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Bifulco keeps 'em in stitches and wins

John Bifulco just needs a drummer to hit a rim shot for him and a few people with senses of humor.

The Hernando High School boys head coach is among those rare coaches who can make his players laugh while he's teaching them the game.

The 52-year-old knows how to win in two states. The Huntington, N.Y., native's Huntington High boys captured three league championships when he was guiding the Long Island team.

Bifulco then came to Florida and made them laugh and win in Hernando County. His Leopards recently recorded his 101st victory in the county.

Bifulco played at Huntington. After graduating from high school, he served in the U.S. Army in Germany. He came back and decided he wanted to coach but was told he had to be a teacher first.

He then played at Jacksonville University as a sweeper back. He graduated in 1979 and became an assistant boys coach at Huntington. He took the helm of the program in 1981. Six years later, the 20-1-1 squad won its conference.

Like so many others, Bifulco felt the urge to "come on down" to Florida. He moved to Hernando County in 1990 and became the first girls head coach at Springstead in 1990.

Bifulco found a speedy forward in the Eagles program. Jenny O'Sullivan led them in scoring for three years and to the regionals in 1994. She was not only an outstanding player but an exceptional student, taking her game to Stanford University.

Later, O'Sullivan turned pro and played outside defender for the New York Power. She now is working on Wall Street.

Bifulco moved on also, leaving Springstead for the first time in 1995. He returned in '99 to coach the boys. He guided them one year, and they finished 14-5-2. He coached the girls from 2000-2001, compiling a 14-5-2 mark.

Bifulco then moved cross county to Hernando High in 2002. He still makes players laugh while they learn the game. However, the wins have been harder to come by. Through this year, he is 11-29-2 at Hernando, including a 3-7-1 finish this season.

Bifulco seems to have been more successful with girls soccer.

"Girls are easier to coach," Bifulco said. "I think you can get girls motivated a lot more easily than boys."

It's a matter of attitude.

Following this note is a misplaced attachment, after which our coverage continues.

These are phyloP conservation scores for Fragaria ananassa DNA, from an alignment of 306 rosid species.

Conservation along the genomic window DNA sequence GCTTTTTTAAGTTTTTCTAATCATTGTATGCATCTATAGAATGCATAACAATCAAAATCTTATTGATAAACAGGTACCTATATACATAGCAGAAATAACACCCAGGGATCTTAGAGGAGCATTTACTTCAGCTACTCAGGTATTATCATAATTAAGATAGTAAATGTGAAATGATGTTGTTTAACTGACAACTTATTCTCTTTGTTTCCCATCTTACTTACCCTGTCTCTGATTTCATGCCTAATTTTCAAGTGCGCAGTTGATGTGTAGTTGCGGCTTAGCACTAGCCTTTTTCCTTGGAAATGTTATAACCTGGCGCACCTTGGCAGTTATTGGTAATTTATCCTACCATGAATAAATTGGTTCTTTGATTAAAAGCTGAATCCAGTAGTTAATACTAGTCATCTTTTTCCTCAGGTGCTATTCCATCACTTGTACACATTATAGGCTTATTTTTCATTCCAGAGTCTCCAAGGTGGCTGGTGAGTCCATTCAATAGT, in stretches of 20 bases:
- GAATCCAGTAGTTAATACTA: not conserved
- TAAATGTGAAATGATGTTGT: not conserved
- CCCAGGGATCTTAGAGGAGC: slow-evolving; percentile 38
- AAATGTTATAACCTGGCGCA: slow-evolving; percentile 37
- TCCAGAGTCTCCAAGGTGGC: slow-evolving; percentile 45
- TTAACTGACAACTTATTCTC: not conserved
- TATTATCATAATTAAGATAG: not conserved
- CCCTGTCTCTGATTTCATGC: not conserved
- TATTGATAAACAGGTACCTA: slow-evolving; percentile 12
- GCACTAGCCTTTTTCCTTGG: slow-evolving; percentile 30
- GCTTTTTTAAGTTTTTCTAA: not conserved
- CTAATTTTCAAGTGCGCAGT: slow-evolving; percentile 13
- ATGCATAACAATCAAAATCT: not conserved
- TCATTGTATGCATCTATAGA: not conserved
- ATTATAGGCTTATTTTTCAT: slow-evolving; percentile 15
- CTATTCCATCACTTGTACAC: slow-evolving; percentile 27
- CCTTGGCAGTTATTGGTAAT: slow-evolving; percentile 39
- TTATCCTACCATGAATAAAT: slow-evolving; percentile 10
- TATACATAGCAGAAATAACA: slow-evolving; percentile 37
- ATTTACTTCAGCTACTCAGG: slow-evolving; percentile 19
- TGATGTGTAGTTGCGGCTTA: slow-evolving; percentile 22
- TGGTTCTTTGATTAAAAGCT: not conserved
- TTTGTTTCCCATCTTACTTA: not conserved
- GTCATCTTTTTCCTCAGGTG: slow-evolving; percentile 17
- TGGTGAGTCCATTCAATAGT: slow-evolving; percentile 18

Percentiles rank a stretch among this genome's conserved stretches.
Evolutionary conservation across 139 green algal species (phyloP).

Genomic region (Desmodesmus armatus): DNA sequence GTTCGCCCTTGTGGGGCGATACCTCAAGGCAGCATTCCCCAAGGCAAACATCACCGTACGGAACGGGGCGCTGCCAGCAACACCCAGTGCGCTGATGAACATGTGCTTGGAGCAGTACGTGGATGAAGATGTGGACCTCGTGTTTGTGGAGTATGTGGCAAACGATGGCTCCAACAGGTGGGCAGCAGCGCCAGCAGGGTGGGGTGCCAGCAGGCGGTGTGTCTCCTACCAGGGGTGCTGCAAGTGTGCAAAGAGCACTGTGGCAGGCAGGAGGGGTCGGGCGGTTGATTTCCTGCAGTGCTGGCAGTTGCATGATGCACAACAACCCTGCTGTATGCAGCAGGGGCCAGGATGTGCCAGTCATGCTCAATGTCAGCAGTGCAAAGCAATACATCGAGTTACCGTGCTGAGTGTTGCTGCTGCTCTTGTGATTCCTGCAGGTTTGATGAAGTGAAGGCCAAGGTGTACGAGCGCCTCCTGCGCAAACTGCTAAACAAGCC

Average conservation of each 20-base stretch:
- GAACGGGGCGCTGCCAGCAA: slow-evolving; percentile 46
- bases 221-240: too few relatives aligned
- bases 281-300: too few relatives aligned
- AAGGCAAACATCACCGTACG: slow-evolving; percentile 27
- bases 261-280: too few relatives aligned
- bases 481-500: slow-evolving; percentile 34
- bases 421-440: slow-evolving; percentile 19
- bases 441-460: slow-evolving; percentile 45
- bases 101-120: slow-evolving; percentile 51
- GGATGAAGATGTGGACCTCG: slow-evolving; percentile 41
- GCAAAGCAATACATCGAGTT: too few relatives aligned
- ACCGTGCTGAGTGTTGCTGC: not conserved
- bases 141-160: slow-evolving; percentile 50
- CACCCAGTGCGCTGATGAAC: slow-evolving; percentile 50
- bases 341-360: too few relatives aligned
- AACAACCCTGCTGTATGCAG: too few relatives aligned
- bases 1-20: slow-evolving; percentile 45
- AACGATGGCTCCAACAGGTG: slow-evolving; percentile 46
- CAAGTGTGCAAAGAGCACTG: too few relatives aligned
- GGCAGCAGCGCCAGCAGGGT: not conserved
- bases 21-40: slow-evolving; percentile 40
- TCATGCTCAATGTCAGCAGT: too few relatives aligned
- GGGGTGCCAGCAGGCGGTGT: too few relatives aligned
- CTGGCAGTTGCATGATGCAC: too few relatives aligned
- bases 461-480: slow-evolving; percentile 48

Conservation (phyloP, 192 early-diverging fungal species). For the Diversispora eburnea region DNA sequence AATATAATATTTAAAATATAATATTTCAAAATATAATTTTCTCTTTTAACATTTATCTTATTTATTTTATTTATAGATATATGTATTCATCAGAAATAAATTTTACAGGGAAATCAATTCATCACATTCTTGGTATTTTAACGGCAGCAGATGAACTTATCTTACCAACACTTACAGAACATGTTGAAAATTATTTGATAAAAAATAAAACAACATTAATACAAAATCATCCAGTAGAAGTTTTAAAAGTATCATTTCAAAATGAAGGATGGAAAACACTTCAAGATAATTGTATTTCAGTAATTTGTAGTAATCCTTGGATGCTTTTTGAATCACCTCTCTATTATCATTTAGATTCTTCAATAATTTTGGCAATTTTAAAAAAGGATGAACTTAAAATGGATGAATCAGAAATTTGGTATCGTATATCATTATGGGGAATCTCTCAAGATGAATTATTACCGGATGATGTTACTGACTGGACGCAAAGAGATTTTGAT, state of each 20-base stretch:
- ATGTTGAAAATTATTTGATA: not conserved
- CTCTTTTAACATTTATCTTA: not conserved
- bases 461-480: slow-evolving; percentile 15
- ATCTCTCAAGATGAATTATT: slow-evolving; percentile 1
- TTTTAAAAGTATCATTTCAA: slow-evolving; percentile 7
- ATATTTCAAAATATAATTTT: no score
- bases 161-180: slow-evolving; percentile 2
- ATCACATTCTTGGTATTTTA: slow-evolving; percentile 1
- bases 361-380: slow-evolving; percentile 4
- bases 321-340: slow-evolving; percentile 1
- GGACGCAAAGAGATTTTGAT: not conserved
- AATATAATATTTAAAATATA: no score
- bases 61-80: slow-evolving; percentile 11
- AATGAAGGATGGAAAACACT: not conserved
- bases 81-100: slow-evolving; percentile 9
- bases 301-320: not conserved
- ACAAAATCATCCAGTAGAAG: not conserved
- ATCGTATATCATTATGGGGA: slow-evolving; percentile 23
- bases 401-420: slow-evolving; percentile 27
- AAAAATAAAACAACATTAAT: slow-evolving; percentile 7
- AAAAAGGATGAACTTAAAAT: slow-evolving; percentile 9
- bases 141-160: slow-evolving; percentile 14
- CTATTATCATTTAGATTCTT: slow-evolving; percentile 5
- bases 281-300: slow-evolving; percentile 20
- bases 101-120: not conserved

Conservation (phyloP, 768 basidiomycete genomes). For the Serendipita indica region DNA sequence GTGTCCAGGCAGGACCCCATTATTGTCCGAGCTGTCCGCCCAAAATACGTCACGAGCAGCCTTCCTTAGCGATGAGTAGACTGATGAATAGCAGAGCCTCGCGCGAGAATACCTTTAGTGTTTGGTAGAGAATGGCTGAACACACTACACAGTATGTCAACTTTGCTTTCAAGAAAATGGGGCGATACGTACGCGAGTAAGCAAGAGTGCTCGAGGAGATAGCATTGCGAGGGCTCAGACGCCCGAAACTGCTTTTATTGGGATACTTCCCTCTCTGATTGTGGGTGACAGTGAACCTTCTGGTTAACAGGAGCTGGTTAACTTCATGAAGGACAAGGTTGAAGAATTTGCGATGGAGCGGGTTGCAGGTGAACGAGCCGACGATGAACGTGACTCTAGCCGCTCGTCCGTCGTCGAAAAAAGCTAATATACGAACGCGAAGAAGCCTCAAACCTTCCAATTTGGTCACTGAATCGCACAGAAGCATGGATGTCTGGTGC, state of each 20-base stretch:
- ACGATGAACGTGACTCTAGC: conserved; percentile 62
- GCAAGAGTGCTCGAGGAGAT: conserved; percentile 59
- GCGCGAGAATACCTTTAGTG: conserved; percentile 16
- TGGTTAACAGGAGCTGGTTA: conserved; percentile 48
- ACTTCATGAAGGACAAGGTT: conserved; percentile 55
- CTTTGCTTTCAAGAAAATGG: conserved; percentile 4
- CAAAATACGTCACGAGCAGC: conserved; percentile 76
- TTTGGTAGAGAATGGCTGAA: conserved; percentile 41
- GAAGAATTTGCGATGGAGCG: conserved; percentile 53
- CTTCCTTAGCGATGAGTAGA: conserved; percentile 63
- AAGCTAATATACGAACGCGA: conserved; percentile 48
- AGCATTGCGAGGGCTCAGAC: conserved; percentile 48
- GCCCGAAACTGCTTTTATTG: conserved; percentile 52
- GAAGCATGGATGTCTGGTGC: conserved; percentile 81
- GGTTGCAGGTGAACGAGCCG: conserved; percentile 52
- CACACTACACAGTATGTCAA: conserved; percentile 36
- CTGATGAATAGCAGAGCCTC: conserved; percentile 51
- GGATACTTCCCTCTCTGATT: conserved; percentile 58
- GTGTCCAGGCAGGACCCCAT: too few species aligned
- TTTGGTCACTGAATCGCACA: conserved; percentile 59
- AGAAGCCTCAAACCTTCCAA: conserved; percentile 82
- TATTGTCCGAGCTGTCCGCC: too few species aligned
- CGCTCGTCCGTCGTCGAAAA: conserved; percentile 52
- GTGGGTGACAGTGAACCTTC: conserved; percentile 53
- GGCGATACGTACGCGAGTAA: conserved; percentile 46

"Boys work on natural ability, whereas girls will work at improving their natural ability," he said. "Girls went out there and played the game trying to be the best players they could be. Boys went out, trying to be (British soccer superstar David) Beckham. They are into idol worship. The girls don't try to be Mia Hamm. If they can get a college scholarship out of this, all is well and good."

Bifulco said he has learned that Spring Hill is more receptive to soccer than Brooksville.

"I found out that at Hernando High School, it is more of a football and baseball place," he said. "It's hard to get the numbers out. This is the first time I was able to get a JV team. If you don't have a junior varsity team, the kids don't get experienced and you fall behind."

Bifulco teaches math, science and reading to ninth-graders at the alternative school for Hernando County. His mission is to teach athletes how to kick that ball around.

"Sometimes, I think I was put on this earth for soccer," Bifulco said. "I plan on doing this until they name fields after me."

He accepts the fact that not everyone of his players may care about soccer.

"Over the Christmas holidays, I had a 22-man roster, but I was averaging eight kids per day at practices," Bifulco said. "Coaches get frustrated with that. They back away from the game. For me, it is the enjoyment of getting out with the eight kids. I will train the one kid if that is all that shows up."

Oh, and people seem to accept Bifulco's sense of humor. He once jokingly told a sportswriter that he was going to "abuse my kids at halftime."

"I have had a couple of parents ask, "Why isn't my kid playing?' " he said. "But I have never had a complaint about my coaching style."

One athlete from England told Bifulco the player thought the coach was hilarious.

"I've never had a coach who could be so mad and so hilarious at the same time," Bifulco said, quoting the English lad.

Bifuclo wants his athletes to pick up a lot of skills under his tutelage.

"My aspiration is that every time I meet a soccer player, I want him or her to leave me a better player than when he started," Bifulco said.

And it's okay if the kids have a few laughs and wins along the way.

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